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12 string

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GUEST,Dazbo 01 Aug 06 - 07:45 AM
Richard Bridge 01 Aug 06 - 08:38 AM
Mooh 01 Aug 06 - 08:53 AM
GUEST,punkfolkrocker 01 Aug 06 - 09:01 AM
GUEST,punkfolkrocker 01 Aug 06 - 09:41 AM
George Papavgeris 01 Aug 06 - 09:45 AM
BTMP 01 Aug 06 - 12:30 PM
GUEST,bruce 01 Aug 06 - 03:26 PM
GUEST,The Vulgar Boatman 01 Aug 06 - 05:52 PM
Kaleea 01 Aug 06 - 06:07 PM
Mooh 01 Aug 06 - 07:14 PM
HiHo_Silver 01 Aug 06 - 07:19 PM
SharonA 01 Aug 06 - 09:17 PM
catspaw49 01 Aug 06 - 09:22 PM
Mooh 02 Aug 06 - 08:42 AM
GUEST,Dazbo 02 Aug 06 - 09:36 AM
chucky 03 Aug 06 - 07:49 AM
GUEST,John Boy 08 Aug 06 - 05:29 PM
GUEST,LIAM B 06 Sep 06 - 08:42 AM
Mooh 07 Sep 06 - 11:58 AM
Big Al Whittle 07 Sep 06 - 07:42 PM
GUEST,LIAM B 08 Sep 06 - 09:53 AM
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Subject: Tech: 12 string
From: GUEST,Dazbo
Date: 01 Aug 06 - 07:45 AM

Being a melodeon player I'm used to having an instrument that has two reeds producing the same note but tuned slightly differently to each other. In the dim and distant past I used to have an Eko 12 string that I loved to play (badly) until I lent it to a 'friend' who disappeared before giving it back. I always used to tune the strings to the same frequency as I thought that was what you 'had' to do.

Do any of you 12 string players out there tune the strings slightly apart?

If not, why not?

Where the strings are an octave apart does this hinder the effect or help it?

Do players of mandolins, bouzoukis etc tune the strings slightly apart?

Aren't piano strings tuned in this way too?


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Subject: RE: Tech: 12 string
From: Richard Bridge
Date: 01 Aug 06 - 08:38 AM

I play, with limitations both mandolin (and banjo-mandolin) and 12-string guitar. IMHO the most important thing to get all of them sounding right is that the courses should be in unison or exact octaves. It's more important than the exact interval from one course to another, which can be a little off without sounding drastic.


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Subject: RE: Tech: 12 string
From: Mooh
Date: 01 Aug 06 - 08:53 AM

Once the course is fretted the strings may not sound exactly at the same pitch anyway, depending on intonation, deliberate or indeliberate bending, and the difference between the octave string of one course and the fretted note of another (eg, octave G string and first string third fret). Though my own 12 string suffers little of the tuning troubles about which some complain, and I tune the open strings exactly, and then check the octaves between fretted and unfretted strings and tweak as and if necessary, some "chorusing happens anyway. That slight chorusing effect of out of tune strings should be slight (be careful it usually gets worse up the neck or capoed), so I let the inexactitude of the tuner, operator, and intonation look after it for me.

In other words, I deliberately tune as close to pitch as possible and let the guitar do its 12 stringness, which it does beautifully.

Peace, Mooh.


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Subject: RE: Tech: 12 string
From: GUEST,punkfolkrocker
Date: 01 Aug 06 - 09:01 AM

i've got 4 different 12 string electric [solid and semi-hollow body]
and about 5 mandolins..

so i can vary and experiment with tunings as i like..

imho, tuning is a matter of personal taste and the ability of each individual instrument to stay in tune..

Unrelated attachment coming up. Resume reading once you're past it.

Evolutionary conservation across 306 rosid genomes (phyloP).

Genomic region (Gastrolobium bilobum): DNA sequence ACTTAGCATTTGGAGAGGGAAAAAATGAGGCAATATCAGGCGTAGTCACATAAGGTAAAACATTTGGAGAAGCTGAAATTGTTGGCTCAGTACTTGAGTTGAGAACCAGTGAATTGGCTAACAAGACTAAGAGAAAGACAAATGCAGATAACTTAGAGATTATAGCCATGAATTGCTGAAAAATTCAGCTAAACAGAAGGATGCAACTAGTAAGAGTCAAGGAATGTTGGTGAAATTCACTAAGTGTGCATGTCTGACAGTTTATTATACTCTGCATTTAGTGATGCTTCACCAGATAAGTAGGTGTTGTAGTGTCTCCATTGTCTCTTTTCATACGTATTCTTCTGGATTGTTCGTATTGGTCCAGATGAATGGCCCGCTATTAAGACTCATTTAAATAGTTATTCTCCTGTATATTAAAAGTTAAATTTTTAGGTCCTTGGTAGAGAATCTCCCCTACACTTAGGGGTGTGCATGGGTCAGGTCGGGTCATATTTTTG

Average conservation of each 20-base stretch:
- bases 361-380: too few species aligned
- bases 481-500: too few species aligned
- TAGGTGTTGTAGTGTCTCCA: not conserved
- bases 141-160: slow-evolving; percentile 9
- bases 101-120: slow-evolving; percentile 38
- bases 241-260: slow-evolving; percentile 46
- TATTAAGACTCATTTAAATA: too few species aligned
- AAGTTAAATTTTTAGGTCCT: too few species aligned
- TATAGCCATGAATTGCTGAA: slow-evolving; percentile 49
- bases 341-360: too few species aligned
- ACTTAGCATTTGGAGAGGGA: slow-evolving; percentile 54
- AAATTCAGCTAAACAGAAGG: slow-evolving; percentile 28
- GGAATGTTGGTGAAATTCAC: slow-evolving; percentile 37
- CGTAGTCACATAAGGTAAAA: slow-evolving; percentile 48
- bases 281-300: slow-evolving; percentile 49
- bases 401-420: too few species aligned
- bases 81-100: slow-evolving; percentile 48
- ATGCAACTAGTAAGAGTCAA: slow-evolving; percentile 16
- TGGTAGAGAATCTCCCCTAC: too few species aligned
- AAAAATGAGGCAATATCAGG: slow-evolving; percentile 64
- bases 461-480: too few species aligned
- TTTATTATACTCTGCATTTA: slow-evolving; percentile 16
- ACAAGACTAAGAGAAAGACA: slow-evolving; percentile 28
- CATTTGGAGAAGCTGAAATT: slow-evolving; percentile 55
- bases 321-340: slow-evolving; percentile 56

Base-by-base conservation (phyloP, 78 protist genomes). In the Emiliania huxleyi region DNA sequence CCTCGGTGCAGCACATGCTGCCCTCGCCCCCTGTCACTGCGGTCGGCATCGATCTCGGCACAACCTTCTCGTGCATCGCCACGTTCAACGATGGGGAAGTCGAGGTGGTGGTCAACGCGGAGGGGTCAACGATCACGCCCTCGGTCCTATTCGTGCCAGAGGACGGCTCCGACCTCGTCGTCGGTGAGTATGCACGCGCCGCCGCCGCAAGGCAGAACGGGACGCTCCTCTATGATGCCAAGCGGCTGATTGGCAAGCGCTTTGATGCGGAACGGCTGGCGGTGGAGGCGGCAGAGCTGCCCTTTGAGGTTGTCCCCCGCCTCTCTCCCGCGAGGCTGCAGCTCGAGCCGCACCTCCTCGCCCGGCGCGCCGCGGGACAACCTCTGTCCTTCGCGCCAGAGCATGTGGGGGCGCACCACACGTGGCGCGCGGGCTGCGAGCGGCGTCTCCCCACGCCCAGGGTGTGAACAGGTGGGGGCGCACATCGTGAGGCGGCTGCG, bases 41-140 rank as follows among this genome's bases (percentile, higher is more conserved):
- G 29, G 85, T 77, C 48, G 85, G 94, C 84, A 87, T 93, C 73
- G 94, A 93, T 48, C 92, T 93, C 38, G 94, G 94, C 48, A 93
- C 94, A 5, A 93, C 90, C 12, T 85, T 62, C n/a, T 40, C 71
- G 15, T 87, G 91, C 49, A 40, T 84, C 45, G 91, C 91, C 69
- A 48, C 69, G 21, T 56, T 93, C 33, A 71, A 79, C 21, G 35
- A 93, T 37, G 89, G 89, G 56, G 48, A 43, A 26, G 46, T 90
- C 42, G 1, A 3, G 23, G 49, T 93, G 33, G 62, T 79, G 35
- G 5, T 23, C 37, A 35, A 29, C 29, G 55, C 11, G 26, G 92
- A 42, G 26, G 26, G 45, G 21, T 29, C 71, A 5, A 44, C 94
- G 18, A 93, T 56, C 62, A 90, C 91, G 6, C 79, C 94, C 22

in the first instance i'll try to tune each couse exactly to precise matched pitch..

then leave the instrument to its own devices to see how far apart strings drift over a few days or weeks playing..

listening out for the point when any 'chorus' effect becomes so noticably out of tune..

that its time to bring it back under control again..


I'm sure other musicians would prefer to tune to their own personal preferences
of a starting point of a few cents out either way on each course to start off with a detuned chorus sound


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Subject: RE: Tech: 12 string
From: GUEST,punkfolkrocker
Date: 01 Aug 06 - 09:41 AM

ps.. precise tuning is more important with mandolins when gigging
amplified in a band..

I always tune my mando as clinically precise as possible..
then tune all other band members guitars and bass
with same tuner as my mando..[while they enjoy a pre-gig pint]

i've learnt from bad experience how glaringly exposed
and noticable a slightly out of tune with other instruments
electric mando
can sound to an audience..

even if my mando is the only instrument 'correctly' in tune..
but the other guys
neglected to tune properly to 'concert pitch' before the gig..!!!???

..the higher octave mando will always poke out most from the mix
and get the blame..!!!!


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Subject: RE: Tech: 12 string
From: George Papavgeris
Date: 01 Aug 06 - 09:45 AM

It takes all my effort to keep my 12-strings as close as poss to perfect tuning. Like Mooh, I let their 12-stringiness do its bit for effect.

Temeprature differences play havoc with the different gauge strings anyway. Usually I like to get to a gig and get the 12-string out its case a good 45 mins before the start. 30 mins before the start I tune it. Then, 5 minutes before the start I tune it again.

Then I pray.

Hard.


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Subject: RE: Tech: 12 string
From: BTMP
Date: 01 Aug 06 - 12:30 PM

I don't play 12 string guitar, but on the mandolin, there is the 'Lost John' tuning where the 2 E strings are retuned to D and A, and the G strings are retuned to A and F#. The A and D strings are not retuned. This would be an example where the double strung notes are tuned so that they do vary significantly in the notes.

Is the 12 string guitar ever retuned in a similar way? Just wondering ...    -btmp


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Subject: RE: Tech: 12 string
From: GUEST,bruce
Date: 01 Aug 06 - 03:26 PM

I play twelve string and tuning is very important.

FIRST - tune the 12 strings with your electronic tuner - I can do it by ear but on stage, in a rush, noisey environment and ACCURACY. Get the whole lot spot on.

SECOND - detune one of each pair slightly2 or 3 cents MAX. The best test is your ear - if it's quiet enough.